To my other-mother. To Stephanie. To Grandma Timmermeyer. To Grandma Terry. To ALL the mothers who read my stupid ramblings. To Ava's birth mother - for having the presence of mind to know that you could not offer Ava what she needs and for loving her enough to act on that. Most of all, to my beautiful, gifted and wonderful Joy. HAPPY MOTHER'S DAY!

Saturday, May 10, 2008

Now Entering Court A . . .

My dear father-in-law, Ken, had a simple question for me a week ago . . . How would you like to play racquetball with me next weekend? He might as well have asked how I would like to pick which of my toes would be cut off, dipped in sugar and then fed to me. "Sounds like FUN," I exclaimed . . . worried.

Here is what I knew about racquetball before this morning. Two people. Little ball. Four big, tall walls (one of which is almost always glass so those walking by can stop, gawk, laugh and mock). Rackets. SWEAT. Then Jeff Bridges completely naked in "The Door in the Floor".

I decided that my limited knowledge COMBINED with the fact that I trust Dad and I know he's trying to get in shape and that he's a great guy who seems to be competitive enough to have fun but not enough that he would force me to a premature heart attack.

I made us a reservation for a court. Laughed when the guy told me we would have the court for an hour (I wanted to ask him what the other 55 minutes was for) and made plans to meet Dad at the YMCA on Saturday for some sports followed by lunch. I drove to the Y mainly just focusing on lunch.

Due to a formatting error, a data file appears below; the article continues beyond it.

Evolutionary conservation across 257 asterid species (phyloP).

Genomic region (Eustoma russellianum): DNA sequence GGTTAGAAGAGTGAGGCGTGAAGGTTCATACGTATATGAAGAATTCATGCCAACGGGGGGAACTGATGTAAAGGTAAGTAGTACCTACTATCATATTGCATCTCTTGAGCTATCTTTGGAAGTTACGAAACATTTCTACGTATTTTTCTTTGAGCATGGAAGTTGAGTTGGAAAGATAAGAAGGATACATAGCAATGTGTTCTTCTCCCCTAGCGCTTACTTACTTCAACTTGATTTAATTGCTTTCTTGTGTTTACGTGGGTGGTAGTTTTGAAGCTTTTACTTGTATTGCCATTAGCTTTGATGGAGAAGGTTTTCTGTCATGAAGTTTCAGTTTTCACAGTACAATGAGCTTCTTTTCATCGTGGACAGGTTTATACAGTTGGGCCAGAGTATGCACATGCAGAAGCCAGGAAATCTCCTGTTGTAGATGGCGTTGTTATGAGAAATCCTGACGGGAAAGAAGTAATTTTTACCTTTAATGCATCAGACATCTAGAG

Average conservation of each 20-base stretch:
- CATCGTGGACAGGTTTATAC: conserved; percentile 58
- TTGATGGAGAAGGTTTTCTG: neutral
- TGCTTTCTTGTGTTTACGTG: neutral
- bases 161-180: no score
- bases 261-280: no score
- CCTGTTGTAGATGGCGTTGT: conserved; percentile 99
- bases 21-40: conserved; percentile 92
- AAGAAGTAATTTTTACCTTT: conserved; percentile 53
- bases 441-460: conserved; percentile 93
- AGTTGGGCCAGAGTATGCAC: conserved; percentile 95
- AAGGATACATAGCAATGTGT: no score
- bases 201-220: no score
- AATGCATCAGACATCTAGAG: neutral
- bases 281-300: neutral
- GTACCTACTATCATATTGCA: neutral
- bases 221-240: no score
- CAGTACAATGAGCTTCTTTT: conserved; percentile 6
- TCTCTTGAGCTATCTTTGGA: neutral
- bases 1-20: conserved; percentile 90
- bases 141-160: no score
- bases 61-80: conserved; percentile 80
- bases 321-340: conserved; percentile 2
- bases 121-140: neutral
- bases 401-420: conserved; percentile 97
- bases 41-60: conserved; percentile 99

But something weird happened. I LOVED it. I mean really, really enjoyed it. Even the sweating and the racing heart and the struggle for breath (we played for 30 minutes, for the record). About three minutes in to the play I figured this was something I would happily make part of my excercise routine.

We're going to play again this coming weekend - hoping to last 35 minutes and then we are going to lunch again.

A little physical activity, time with my father-in-law and some yummy grub after?! Nearly perfect.

Thanks for asking for playing a part in getting me moving, Dad.

Friday, May 9, 2008

Not Ready to Make Nice . . .

So, an update for you on my goals. I tried to reach out to the number one person on my Take Care of Old Business list. I dialed the one. Paused and exhaled carefully. I dialed the area code. A bead of sweat on my forehead. "Am I really doing this?" I pondered. Beep, blip, blop - as I typed the prefix. Heart racing. Heart POUNDING. Dialed three of the four digits remaining and had a realization.

I'll try again in a week! It's probably just as good. I doubt she wants to hear from me anyway. Maybe I'll start with number four on the list and work my way up.

Thursday, May 8, 2008

VBloc Therapy, For What It Is Worth . . .

I'm a bit of a gastric bypass snob. I'll admit it. I love and admire and respect people that went with the lap-band procedure or the gastric sleeve or that are doing the Weight Watchers thang or are still clinging on to Atkins for dear, meaty vs. bready life but I am, at the end of the day, a gastric bypass purist.